Real-time information about what is happening at each delivery point is the ability to eliminate various disruptions such as transportation failures and delays.

With location tracking devices integrated with a platform, you can trace the shipment route and react when you see any disturbing event.


Furthermore, IoT devices equipped with smart sensors alert you whenever the environment of the transported goods is inappropriate, e.g., when deep-frozen food is transported at a too high a temperature.

Other technologies, such as RFID, barcodes or QR codes, speed up the process of receiving goods into the warehouse and their correct identification, thanks to which you avoid costly organisational mistakes.

However, the list of benefits that comes from having supply chain visibility is much longer.

If you want your company to be transparent, you should be able to verify the reliability of the entities you work with. Blockchain technology is one of the options you can choose to control your business partners.

In the simplest terms, blockchain creates a timeline with successive events. By accurately recording these events, you know if your standards have been violated at any time. You can verify the details of production, shipping and distribution any time you need.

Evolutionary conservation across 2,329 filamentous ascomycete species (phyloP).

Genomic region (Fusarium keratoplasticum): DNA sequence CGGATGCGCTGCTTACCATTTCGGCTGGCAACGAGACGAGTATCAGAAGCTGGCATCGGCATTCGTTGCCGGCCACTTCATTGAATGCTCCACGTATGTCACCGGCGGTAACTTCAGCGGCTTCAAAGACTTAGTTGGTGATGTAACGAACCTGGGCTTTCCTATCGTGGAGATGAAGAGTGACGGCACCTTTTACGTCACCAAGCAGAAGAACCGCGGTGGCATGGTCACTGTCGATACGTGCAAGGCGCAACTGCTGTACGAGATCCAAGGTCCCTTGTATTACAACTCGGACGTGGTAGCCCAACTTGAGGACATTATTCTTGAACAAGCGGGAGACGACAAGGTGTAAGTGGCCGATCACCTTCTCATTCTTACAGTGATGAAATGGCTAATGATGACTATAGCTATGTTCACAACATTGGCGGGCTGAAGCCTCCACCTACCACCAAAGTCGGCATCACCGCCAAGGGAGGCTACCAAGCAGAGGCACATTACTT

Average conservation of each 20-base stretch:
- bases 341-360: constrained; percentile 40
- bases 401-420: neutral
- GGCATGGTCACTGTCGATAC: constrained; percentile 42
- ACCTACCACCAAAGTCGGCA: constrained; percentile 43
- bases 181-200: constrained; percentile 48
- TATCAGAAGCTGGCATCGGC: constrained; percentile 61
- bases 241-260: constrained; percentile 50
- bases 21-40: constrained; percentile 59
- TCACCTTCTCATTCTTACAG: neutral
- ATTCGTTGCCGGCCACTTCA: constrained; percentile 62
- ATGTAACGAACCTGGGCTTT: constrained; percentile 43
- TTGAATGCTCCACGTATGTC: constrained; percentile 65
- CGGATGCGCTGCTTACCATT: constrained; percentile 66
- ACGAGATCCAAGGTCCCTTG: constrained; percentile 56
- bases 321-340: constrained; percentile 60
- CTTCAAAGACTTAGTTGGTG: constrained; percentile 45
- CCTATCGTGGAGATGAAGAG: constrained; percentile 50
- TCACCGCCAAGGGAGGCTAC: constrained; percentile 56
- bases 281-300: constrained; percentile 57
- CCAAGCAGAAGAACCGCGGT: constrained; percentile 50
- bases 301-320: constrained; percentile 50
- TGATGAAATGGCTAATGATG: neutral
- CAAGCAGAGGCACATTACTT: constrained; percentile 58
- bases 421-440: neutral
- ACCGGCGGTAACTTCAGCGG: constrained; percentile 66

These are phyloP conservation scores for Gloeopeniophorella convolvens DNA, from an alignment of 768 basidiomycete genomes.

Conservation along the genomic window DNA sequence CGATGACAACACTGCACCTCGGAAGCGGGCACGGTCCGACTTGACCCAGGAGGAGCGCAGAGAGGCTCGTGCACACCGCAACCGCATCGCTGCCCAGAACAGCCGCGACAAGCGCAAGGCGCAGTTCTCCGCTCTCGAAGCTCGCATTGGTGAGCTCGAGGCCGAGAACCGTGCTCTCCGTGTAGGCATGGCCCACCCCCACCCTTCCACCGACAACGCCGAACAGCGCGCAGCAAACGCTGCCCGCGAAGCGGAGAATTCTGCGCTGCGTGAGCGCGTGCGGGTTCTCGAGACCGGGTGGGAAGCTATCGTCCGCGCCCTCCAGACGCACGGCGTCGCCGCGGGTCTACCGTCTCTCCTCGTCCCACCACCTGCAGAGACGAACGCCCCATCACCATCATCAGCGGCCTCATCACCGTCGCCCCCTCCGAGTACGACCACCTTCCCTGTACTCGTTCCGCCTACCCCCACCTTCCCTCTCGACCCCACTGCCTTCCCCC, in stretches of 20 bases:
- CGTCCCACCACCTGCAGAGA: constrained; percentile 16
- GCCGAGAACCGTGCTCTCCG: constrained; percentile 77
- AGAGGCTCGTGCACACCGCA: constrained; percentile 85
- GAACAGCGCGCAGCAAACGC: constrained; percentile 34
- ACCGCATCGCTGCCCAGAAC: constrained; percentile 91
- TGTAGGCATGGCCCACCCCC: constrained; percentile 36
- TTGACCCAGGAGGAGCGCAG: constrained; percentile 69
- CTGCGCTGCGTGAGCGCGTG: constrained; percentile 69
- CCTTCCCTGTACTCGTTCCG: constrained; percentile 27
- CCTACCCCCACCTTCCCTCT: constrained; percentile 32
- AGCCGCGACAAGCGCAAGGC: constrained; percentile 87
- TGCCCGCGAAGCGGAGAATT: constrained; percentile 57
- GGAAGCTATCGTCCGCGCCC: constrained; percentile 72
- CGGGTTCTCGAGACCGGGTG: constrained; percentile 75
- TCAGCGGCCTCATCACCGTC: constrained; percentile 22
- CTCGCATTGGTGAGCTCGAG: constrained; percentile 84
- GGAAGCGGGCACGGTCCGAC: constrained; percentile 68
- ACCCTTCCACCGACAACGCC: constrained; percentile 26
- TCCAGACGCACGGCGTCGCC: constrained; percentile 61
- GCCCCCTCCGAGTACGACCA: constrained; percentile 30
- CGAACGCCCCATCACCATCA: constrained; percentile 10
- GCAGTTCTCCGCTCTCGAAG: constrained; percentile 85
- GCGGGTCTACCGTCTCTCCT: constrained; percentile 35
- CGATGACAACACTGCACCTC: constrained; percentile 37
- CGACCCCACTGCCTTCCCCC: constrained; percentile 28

An example of use is the Italian winery Cantina Volpone, which provides its customers with fully transparent information about each bottle of wine purchased. It is also a smart way to boost customers’ satisfaction.



In “The tech compendium on supply chain visibility”, we devoted an entire chapter to describe major advantages of having visibility solutions at your company. Click here to read about:

  • Avoiding spoilage and quality loss
  • Preventing theft attempts
  • Predicting delays
  • Evaluation of logistics services vendors
  • Spotting inefficiencies and opportunities for improvement
  • Better customer experience with lower support cost

Levers of visibility and transparency

representative transparency levers